Then paste the picture, word and letter to a scrapbook page. Keep the pages consistent. If the picture is slightly right of center with the letter in the upper left and the word centered on the page below the picture then maintain that layout. (Mirroring the layout on opposite pages is acceptable.)

Picture Ideas


Your child with an apple

Your child playing with animals

Your child's aunt(s)


Your child taking a bath

Your child playing ball

Your child looking at birds


Your child petting the cat

Your child playing with a group of children

Your child playing with or ride in a car


Your child's father (dad)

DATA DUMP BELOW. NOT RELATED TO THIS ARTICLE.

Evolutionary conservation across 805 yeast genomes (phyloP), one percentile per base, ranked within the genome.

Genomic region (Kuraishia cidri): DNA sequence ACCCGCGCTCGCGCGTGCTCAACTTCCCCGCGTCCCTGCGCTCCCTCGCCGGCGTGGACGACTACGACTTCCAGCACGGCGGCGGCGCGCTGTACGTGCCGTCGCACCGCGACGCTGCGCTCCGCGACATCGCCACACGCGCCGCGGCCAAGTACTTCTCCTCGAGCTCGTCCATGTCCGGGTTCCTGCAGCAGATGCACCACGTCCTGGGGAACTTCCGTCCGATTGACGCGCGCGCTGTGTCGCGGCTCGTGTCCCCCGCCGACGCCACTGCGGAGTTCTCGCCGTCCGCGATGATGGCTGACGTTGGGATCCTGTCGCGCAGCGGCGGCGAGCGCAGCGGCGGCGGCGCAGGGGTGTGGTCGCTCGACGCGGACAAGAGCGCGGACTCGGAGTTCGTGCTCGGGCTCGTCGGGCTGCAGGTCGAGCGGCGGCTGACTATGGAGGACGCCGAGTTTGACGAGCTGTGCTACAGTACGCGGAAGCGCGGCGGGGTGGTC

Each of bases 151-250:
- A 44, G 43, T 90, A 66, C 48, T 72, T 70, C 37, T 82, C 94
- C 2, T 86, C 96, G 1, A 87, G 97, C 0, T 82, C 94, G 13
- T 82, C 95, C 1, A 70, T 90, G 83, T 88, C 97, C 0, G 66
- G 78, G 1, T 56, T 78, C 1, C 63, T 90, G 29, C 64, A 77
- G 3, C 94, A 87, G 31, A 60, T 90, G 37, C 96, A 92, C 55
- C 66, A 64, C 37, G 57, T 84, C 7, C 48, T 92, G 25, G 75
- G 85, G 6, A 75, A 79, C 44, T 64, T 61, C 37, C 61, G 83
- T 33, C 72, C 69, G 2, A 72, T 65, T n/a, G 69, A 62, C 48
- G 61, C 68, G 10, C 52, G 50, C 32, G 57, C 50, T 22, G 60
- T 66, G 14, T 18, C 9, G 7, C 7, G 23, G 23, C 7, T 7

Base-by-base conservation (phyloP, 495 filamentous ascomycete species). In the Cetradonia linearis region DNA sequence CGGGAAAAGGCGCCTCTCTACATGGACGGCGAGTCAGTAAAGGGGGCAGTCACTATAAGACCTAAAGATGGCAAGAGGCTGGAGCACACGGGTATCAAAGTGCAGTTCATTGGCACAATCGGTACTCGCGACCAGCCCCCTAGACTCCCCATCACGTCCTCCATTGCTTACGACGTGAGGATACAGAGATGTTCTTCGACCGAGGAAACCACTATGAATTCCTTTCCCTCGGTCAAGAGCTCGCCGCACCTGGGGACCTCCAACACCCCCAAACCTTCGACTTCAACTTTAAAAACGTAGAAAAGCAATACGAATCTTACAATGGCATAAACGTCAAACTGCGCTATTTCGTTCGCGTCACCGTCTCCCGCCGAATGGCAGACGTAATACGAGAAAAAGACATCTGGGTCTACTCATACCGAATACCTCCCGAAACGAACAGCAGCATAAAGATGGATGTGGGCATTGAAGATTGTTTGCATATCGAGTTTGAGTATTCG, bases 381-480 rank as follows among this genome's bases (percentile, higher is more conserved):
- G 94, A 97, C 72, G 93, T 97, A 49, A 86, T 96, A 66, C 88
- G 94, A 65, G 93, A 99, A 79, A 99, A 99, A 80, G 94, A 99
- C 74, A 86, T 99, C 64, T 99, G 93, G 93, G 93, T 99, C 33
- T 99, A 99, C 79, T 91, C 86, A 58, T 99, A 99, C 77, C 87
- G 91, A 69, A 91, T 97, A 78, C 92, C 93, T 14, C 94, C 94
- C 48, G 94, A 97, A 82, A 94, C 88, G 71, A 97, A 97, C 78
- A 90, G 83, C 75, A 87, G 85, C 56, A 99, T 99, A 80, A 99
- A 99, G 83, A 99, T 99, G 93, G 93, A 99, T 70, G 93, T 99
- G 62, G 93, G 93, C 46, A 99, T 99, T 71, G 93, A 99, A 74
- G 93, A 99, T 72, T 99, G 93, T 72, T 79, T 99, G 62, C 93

Your child petting a dog

Your child in a diaper


Your child or the family eating

Your child playing with an Elmo toy

A close-up of your child's eye


A picture of the whole family

Your child playing with or on a farm

A close-up of your child's feet


Your child's grandparents

Your child opening or giving gifts

A picture of a sister, female cousin or other girl relative


Your house

A close-up of your child's hand

Your child playing with a hamster


Your child eating ice cream

Your child ice skating

Your child catching insects


Your child jumping

Your child eating jam or jelly

Your child holding a Jack-o-lantern


Your child dressed as a knight or a king

Your child flying a kite

Your child playing with keys


Your child turning on a light

Your child visiting the library

Your child playing on the lawn


Your child's mother

Your child "mowing" the lawn

Your child drinking milk


Your child's nana

Your child at night

Your child during nap time